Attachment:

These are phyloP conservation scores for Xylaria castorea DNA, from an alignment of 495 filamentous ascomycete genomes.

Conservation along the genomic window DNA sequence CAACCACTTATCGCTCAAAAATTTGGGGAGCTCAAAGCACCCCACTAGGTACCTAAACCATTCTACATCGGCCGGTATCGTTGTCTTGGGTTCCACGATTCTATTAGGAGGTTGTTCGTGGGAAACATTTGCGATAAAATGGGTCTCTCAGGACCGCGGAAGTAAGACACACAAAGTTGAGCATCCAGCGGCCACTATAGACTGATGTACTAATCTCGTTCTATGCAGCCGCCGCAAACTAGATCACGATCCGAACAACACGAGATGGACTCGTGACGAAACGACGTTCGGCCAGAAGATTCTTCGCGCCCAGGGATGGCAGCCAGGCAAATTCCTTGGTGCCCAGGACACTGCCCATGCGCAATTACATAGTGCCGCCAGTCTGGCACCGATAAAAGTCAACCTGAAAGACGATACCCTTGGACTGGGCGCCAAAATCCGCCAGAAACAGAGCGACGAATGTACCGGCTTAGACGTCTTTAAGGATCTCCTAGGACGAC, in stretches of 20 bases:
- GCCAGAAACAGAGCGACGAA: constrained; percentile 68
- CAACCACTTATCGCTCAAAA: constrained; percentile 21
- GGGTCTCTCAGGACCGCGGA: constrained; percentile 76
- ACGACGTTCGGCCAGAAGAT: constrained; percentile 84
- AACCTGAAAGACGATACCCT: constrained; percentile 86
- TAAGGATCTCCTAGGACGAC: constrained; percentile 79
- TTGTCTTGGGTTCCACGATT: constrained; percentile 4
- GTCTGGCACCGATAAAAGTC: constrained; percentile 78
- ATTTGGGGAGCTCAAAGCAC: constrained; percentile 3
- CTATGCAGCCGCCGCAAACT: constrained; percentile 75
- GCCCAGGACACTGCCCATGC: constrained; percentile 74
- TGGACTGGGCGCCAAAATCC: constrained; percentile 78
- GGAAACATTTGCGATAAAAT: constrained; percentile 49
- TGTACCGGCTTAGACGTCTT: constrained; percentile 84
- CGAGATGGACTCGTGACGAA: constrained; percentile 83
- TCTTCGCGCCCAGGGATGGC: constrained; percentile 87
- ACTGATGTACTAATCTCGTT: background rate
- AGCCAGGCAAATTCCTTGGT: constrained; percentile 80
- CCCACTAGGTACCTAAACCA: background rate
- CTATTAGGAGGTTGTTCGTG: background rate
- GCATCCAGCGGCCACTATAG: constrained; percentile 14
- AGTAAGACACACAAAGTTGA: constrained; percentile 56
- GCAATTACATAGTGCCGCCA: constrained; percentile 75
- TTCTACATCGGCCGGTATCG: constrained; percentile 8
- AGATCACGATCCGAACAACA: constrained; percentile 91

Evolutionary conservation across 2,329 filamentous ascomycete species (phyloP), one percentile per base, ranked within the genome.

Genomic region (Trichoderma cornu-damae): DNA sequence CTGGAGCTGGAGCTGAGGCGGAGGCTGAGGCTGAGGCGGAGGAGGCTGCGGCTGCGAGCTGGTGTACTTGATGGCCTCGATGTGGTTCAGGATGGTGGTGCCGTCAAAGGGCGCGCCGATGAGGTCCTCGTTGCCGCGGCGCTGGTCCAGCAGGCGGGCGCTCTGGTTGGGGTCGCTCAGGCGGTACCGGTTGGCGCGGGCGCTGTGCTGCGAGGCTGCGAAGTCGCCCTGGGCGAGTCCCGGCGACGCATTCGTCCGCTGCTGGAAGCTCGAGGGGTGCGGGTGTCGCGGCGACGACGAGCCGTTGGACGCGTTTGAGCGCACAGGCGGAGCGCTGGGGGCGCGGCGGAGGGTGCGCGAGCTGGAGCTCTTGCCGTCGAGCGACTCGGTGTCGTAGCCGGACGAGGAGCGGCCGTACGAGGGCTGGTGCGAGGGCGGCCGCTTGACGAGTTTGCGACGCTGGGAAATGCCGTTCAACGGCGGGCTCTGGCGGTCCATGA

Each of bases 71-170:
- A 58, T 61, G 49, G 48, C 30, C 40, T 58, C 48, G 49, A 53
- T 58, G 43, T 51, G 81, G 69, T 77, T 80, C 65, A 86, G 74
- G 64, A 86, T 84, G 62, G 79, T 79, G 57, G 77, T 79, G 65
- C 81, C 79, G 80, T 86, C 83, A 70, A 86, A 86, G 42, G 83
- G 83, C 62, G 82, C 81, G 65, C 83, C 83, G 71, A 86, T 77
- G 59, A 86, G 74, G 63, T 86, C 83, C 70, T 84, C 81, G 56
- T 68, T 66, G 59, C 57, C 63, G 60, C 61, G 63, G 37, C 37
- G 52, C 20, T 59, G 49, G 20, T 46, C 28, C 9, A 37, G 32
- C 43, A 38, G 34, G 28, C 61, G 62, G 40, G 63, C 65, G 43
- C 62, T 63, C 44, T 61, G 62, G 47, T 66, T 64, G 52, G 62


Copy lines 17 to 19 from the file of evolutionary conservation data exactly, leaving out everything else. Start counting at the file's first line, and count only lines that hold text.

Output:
- CGAGATGGACTCGTGACGAA: constrained; percentile 83
- TCTTCGCGCCCAGGGATGGC: constrained; percentile 87
- ACTGATGTACTAATCTCGTT: background rate